42. Asymmetric information If the seller knows the valuations of the bidders, there might seem to be little reason for an auction: the seller could simply offer it to the bidder with the highest valuation at that price. Auctions are typically held when there is asymmetric information of various types: - a buyer knows more about his or her own valuation than the seller does - a buyer only receives a signal about how much he or she values the auctioned object.

  43. Modeling valuations • In a private-value model each bidder knows how much she values the auctioned item, but her value is not known by the other players. • In a common-value model, all bidders would value the object the same way if they were fully informed, but bidders have different private information about the common value. • In a common-value model, a bidder would change her estimate of the value if she learnt another bidder’s signal, but in a private-value model her value is unaffected by learning any other bidder’s preferences. • In both models, however, learning the information of another player might affect bidding behavior.

  44. Auction mechanisms There are 5 standard types of auctions for auctioning a single item which are widely used and analyzed: • First-price sealed-bid • Second-price sealed-bid • English • Japanese • Dutch as well as several other types we will investigate.

  45. Sealed bid auctions • In sealed bid auctions each bidder in a sealed bid auction simultaneously submits a single price to the auctioneer, and the highest bidder receives the auctioned item. • Sealed bid auctions only differ in how much bidders pay. • We investigate three variations, first price, second price, and all pay.

  46. First price sealed bid auction • A first price sealed bid auction can be defined in terms of limit and market orders. • Bidders simultaneously submit a single limit order to buy a unit without knowing any of the other bids, and then the auctioneer places a market order to sell one unit. • In a first price sealed bid auction, the winning bidder pays the amount she bid in exchange for the object up for auction. Therefore, un, the net payoff to the nth player is defined as:

  47. Second price sealed bid auction • Each bidder in a second price sealed bid auction, also known as a Vickery auction, submits a single price to the auctioneer without knowing any of the other bids. • This auction cannot be defined in terms of limit and market orders. • The bidder submitting the highest price pays the second highest price submitted. The other bidders pay nothing and receive nothing. • The net payoff to the nth player is defined as:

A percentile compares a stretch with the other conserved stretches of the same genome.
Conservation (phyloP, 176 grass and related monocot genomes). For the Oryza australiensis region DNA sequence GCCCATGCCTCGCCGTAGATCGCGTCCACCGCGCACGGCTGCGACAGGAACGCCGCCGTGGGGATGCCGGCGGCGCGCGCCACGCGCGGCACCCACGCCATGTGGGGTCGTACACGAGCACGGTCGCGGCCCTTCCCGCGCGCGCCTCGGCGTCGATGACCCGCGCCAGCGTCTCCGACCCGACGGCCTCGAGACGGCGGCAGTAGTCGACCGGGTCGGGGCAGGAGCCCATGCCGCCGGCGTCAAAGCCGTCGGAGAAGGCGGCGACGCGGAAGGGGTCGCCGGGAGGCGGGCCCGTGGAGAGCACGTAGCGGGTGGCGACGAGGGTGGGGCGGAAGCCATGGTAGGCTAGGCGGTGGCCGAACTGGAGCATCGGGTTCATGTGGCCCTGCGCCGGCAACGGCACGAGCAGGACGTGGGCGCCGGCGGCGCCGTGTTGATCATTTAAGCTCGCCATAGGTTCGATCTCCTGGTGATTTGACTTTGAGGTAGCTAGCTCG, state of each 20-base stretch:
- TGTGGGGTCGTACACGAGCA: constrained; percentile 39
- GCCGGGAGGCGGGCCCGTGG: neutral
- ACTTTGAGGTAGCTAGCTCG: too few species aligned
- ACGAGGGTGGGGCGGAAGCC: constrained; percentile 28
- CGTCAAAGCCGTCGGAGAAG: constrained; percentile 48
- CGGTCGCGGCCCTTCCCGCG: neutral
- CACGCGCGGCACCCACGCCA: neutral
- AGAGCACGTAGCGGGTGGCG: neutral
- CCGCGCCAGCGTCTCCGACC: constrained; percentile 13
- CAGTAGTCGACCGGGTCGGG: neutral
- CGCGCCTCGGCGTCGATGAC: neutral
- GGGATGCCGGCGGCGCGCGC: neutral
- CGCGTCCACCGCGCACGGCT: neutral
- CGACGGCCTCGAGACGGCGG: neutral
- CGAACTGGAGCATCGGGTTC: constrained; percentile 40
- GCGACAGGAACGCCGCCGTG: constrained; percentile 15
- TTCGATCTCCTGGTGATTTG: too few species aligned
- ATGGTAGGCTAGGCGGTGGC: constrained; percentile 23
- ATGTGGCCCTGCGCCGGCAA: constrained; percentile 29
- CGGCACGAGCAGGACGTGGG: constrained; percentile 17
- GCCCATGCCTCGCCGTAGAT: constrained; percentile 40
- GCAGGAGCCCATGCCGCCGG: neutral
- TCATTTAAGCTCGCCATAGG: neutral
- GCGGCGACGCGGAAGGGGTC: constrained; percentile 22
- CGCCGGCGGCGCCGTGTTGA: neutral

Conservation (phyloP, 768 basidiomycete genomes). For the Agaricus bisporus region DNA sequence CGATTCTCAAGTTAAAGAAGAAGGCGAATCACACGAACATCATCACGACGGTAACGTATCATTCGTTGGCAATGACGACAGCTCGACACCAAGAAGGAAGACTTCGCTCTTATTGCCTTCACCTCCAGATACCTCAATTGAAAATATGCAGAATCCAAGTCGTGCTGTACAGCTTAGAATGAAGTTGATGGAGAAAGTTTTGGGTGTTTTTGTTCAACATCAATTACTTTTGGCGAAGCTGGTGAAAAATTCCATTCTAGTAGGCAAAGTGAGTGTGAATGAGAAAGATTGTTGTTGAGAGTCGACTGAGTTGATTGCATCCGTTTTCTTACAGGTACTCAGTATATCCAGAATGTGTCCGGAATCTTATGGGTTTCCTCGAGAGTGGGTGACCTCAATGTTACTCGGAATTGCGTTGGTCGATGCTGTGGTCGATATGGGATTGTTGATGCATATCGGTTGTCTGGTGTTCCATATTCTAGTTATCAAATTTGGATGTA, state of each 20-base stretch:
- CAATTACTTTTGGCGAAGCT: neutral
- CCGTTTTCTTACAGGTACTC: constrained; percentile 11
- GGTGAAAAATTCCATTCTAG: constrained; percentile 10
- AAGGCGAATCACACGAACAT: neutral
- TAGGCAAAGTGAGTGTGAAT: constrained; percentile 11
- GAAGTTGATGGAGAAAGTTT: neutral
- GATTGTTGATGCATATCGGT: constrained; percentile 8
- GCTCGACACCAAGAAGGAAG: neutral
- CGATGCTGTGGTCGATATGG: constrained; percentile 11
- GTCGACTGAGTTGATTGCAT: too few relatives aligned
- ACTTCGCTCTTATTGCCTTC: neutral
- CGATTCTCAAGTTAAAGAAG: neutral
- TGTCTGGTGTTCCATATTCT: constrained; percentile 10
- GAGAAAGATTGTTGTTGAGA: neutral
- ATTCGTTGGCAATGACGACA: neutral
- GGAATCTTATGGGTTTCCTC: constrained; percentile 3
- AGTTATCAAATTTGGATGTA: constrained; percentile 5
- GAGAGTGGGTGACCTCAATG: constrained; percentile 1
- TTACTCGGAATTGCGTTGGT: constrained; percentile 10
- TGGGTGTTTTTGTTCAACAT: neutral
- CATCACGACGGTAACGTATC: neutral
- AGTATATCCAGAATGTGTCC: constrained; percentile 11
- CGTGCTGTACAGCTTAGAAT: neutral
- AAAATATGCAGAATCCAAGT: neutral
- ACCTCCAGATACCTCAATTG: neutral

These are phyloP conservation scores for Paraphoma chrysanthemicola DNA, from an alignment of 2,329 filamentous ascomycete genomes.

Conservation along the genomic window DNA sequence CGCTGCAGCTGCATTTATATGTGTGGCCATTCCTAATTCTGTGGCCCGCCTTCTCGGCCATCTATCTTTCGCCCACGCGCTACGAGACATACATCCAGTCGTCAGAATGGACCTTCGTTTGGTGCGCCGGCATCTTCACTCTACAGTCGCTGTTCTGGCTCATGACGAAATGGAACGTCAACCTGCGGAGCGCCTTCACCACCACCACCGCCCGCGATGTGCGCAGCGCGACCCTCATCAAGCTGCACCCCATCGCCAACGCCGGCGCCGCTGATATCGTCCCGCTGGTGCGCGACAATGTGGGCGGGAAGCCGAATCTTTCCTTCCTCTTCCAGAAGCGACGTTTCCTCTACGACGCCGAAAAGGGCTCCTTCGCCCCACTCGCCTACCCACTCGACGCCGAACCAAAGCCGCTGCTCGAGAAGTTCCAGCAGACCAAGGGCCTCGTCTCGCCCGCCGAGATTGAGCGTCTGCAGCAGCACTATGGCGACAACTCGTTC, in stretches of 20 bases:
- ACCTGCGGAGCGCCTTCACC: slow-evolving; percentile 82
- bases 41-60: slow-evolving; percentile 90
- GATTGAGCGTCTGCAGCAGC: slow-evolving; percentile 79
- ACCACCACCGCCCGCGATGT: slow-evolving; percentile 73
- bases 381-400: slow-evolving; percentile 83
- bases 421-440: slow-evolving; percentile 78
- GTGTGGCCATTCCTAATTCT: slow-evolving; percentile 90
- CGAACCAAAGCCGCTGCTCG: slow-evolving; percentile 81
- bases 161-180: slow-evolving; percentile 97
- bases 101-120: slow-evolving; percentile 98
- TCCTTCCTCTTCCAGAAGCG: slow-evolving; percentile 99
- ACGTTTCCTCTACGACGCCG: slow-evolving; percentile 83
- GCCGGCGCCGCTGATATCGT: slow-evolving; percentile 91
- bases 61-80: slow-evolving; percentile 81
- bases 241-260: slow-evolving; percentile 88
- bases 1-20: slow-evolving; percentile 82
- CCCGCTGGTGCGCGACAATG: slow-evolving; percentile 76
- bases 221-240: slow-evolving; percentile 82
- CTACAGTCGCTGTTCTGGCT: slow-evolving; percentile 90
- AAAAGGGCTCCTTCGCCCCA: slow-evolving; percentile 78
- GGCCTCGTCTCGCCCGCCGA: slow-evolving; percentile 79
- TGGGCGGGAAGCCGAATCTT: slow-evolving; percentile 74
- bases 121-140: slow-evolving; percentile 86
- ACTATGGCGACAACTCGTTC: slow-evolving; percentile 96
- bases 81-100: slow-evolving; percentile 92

48. Revenue comparison between the first and the second price sealed bid auction • Notice that b(²)≤b(¹) so that if all bidders adopted the same bidding strategy for both auctions, then the second price sealed bid auction would yield less revenue than the first price sealed bid auction, and the winners would pay less.

  49. All pay sealed bid auctions • In an all-pay sealed bid auction, each bidder pays what she bids, and the highest bidder wins the auction. The net payoff to the nth player is defined as:

  50. Examples of all pay auctions • All-pay auctions are a paradigm for modeling competitions of various kinds, not a common institution for literally conducting auctions. • For example supply contracts are like all-pay auctions. Bidders expend considerable resources preparing a proposal, but only one bidder is awarded the contract. • Similarly research teams in the same field use resources competing with each other, but the first team to make a discovery benefits disproportionately in the rewards from their discovery through patenting, first mover advantages, and so on.